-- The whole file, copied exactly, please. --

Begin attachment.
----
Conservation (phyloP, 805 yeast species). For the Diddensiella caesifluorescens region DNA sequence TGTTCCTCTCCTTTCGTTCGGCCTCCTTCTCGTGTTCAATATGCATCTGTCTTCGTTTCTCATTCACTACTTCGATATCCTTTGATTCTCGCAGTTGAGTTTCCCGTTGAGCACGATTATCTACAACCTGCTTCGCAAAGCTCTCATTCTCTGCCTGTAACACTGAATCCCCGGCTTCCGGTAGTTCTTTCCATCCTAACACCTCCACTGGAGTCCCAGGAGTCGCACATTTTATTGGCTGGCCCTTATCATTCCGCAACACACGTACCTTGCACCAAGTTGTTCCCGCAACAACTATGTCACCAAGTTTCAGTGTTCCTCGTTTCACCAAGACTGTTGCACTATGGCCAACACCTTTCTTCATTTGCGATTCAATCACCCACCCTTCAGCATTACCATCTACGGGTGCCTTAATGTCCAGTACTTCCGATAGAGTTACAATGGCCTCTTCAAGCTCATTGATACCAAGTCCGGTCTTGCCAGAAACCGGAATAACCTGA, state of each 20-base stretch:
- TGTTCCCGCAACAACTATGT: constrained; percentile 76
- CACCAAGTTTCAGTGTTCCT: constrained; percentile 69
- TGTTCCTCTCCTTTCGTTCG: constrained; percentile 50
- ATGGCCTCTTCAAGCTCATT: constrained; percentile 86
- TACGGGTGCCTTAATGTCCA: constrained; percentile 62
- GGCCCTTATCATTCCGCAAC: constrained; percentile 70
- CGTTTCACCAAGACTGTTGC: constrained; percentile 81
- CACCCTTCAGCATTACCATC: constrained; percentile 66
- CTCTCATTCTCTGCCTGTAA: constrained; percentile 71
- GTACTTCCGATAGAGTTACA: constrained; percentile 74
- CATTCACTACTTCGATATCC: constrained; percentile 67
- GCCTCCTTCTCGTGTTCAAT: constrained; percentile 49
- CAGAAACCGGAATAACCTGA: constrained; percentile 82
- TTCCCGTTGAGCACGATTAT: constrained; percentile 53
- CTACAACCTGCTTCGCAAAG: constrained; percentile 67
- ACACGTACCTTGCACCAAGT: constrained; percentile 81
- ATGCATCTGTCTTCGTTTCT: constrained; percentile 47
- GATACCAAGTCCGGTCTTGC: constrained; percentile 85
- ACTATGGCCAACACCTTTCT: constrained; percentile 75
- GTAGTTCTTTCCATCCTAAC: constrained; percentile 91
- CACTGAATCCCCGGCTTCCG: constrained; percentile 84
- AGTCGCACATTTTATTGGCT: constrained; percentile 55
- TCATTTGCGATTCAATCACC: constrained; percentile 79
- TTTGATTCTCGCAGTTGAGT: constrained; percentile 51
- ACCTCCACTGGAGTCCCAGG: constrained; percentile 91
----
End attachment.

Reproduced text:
Conservation (phyloP, 805 yeast species). For the Diddensiella caesifluorescens region DNA sequence TGTTCCTCTCCTTTCGTTCGGCCTCCTTCTCGTGTTCAATATGCATCTGTCTTCGTTTCTCATTCACTACTTCGATATCCTTTGATTCTCGCAGTTGAGTTTCCCGTTGAGCACGATTATCTACAACCTGCTTCGCAAAGCTCTCATTCTCTGCCTGTAACACTGAATCCCCGGCTTCCGGTAGTTCTTTCCATCCTAACACCTCCACTGGAGTCCCAGGAGTCGCACATTTTATTGGCTGGCCCTTATCATTCCGCAACACACGTACCTTGCACCAAGTTGTTCCCGCAACAACTATGTCACCAAGTTTCAGTGTTCCTCGTTTCACCAAGACTGTTGCACTATGGCCAACACCTTTCTTCATTTGCGATTCAATCACCCACCCTTCAGCATTACCATCTACGGGTGCCTTAATGTCCAGTACTTCCGATAGAGTTACAATGGCCTCTTCAAGCTCATTGATACCAAGTCCGGTCTTGCCAGAAACCGGAATAACCTGA, state of each 20-base stretch:
- TGTTCCCGCAACAACTATGT: constrained; percentile 76
- CACCAAGTTTCAGTGTTCCT: constrained; percentile 69
- TGTTCCTCTCCTTTCGTTCG: constrained; percentile 50
- ATGGCCTCTTCAAGCTCATT: constrained; percentile 86
- TACGGGTGCCTTAATGTCCA: constrained; percentile 62
- GGCCCTTATCATTCCGCAAC: constrained; percentile 70
- CGTTTCACCAAGACTGTTGC: constrained; percentile 81
- CACCCTTCAGCATTACCATC: constrained; percentile 66
- CTCTCATTCTCTGCCTGTAA: constrained; percentile 71
- GTACTTCCGATAGAGTTACA: constrained; percentile 74
- CATTCACTACTTCGATATCC: constrained; percentile 67
- GCCTCCTTCTCGTGTTCAAT: constrained; percentile 49
- CAGAAACCGGAATAACCTGA: constrained; percentile 82
- TTCCCGTTGAGCACGATTAT: constrained; percentile 53
- CTACAACCTGCTTCGCAAAG: constrained; percentile 67
- ACACGTACCTTGCACCAAGT: constrained; percentile 81
- ATGCATCTGTCTTCGTTTCT: constrained; percentile 47
- GATACCAAGTCCGGTCTTGC: constrained; percentile 85
- ACTATGGCCAACACCTTTCT: constrained; percentile 75
- GTAGTTCTTTCCATCCTAAC: constrained; percentile 91
- CACTGAATCCCCGGCTTCCG: constrained; percentile 84
- AGTCGCACATTTTATTGGCT: constrained; percentile 55
- TCATTTGCGATTCAATCACC: constrained; percentile 79
- TTTGATTCTCGCAGTTGAGT: constrained; percentile 51
- ACCTCCACTGGAGTCCCAGG: constrained; percentile 91